North of the 400

North of Toronto, South of a championship

Five hockey pitches for 30 for 30 + NFL Week 13 picks

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ESPN’s 30 for 30 series is fascinating, unique and surprisingly good.

They’re also heavy on the big sports – except hockey.

Basketball is especially represented: there are docs on Reggie Miller, Len Bias, Allen Iverson and Hank Gathers. So is football, with docs touching the USFL, the Raiders in Los Angeles and Miami’s powerhouse Hurricanes in the 80s. Baseball is also in the mix: Jordan’s foray with the White Sox, Steve Bartman and the new Yankee Stadium.

Hockey’s lone entry: one about the cultural impact of the 1988 Wayne Gretzky trade.

Not to bash ESPN – I do understand that hockey is still a niche sport in the eyes of The Worldwide Leader – but it does feel a little lacking, especially given how other, far less popular sports (women’s tennis, for instance).

But rather then write some lengthy diatribe about how ESPN has screwed the NHL – a topic beaten to death – how’s this: five angles that ESPN could use to fill any remaining slot in it’s 30 for 30 series.

One: McSorley’s blade – The rise and fall of the Los Angeles Kings

Game two, the 1993 Stanley Cup Finals. Canadiens down by one, late in the third. Montreal coach Jacques Demers makes a risky gamble – he has the referees measure the curve of LA defenceman Marty McSorley’s stick. If it’s found to be illegal, the Canadiens would go on the power play, with the inverse true for LA.

Jump back to 1988. The Kings trade for Gretzky and almost immediately turn from a perennial basement-dwelling team to a contender. In 1989, they come back from a 3-1 deficit to beat the Oilers. They make the playoffs every season after Gretzky joins the team, but until 1993, never make it out of the first round.

Over to the 1993 Canadiens. Led by the goaltending heroics of Patrick Roy, they win an unprecedented seven overtime games to get to the Finals. There they meet a rolling LA team, fresh off a tough seven-game series against Toronto. And lose game one, 4-1.

Back to game two’s risky call – which goes Montreal’s way. They pull the goalie for a 6 on 4 and tie the game up, then win in overtime. They win the next two games in overtime and the series in five.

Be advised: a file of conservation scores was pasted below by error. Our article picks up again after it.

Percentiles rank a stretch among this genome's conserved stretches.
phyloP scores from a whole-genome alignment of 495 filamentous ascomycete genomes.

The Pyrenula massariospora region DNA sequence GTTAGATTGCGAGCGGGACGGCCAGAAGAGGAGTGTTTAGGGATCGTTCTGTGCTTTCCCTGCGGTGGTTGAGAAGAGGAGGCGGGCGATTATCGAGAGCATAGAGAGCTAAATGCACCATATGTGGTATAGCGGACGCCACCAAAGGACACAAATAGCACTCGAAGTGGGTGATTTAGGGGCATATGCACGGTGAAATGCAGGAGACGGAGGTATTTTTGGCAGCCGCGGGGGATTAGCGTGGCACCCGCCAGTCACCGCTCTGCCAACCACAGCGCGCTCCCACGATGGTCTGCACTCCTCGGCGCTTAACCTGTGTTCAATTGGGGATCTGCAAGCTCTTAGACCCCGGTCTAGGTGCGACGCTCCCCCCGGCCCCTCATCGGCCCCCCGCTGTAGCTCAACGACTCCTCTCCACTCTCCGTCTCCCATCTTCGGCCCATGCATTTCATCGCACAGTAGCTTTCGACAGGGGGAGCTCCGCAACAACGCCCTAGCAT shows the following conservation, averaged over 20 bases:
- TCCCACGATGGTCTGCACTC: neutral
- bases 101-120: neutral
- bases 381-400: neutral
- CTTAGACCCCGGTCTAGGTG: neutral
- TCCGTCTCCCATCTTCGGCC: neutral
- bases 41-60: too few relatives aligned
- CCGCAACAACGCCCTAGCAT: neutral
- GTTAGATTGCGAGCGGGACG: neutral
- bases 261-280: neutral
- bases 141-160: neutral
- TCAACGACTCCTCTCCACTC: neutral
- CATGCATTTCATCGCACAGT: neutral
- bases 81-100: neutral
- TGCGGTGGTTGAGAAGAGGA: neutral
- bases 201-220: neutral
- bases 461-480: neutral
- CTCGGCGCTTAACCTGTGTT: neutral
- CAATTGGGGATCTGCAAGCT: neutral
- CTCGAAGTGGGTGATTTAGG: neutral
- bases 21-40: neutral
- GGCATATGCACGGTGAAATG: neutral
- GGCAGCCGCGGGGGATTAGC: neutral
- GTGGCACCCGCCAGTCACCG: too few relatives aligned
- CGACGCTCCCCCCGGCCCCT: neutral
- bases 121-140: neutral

After their collapse in the series, the Kings are never the same. Gretzky is traded to St. Louis in 1996 and eventually ends up in New York. Leading scorers Jari Kurri, Tomas Sandstrom and Luc Robitaille are gone within three seasons. Since reaching the finals, the Kings have only made the playoffs four times, only once making it out of the first round. It’s not hard to look at that penalty and what almost immediately followed as the turning point for that franchise.

Two: The Night the Lights Went Out – the 1987 World Juniors

January 4, 1987. Canada and the USSR are playing in their final game of the 1987 World Junior Ice Hockey Championship.

Both teams have loaded rosters. The Canadian team included Theo Fleury, Brandon Shanahan and Pierre Turgeon, while the Soviets had Alex Mogilny, Valeri Zelepukin, Sergei Fedorov, among others. Despite this, the Juniors are still a fringe event; according to lore, only one reporter accompanied the team.

Canada is assured of a medal, the Soviets are out of contention. To clinch the gold, Canada has to run up the score and win by at least five. With the score 4-2, tempers (and elbows) fly. There’s a crosscheck, a punch, a brawl, with both teams spilling on the ice. Overwhelmed by the action, referee Hans Ronning left the ice. Trying to figure out a way to control the action, officals turn the lights out in the arena. It doesn’t work.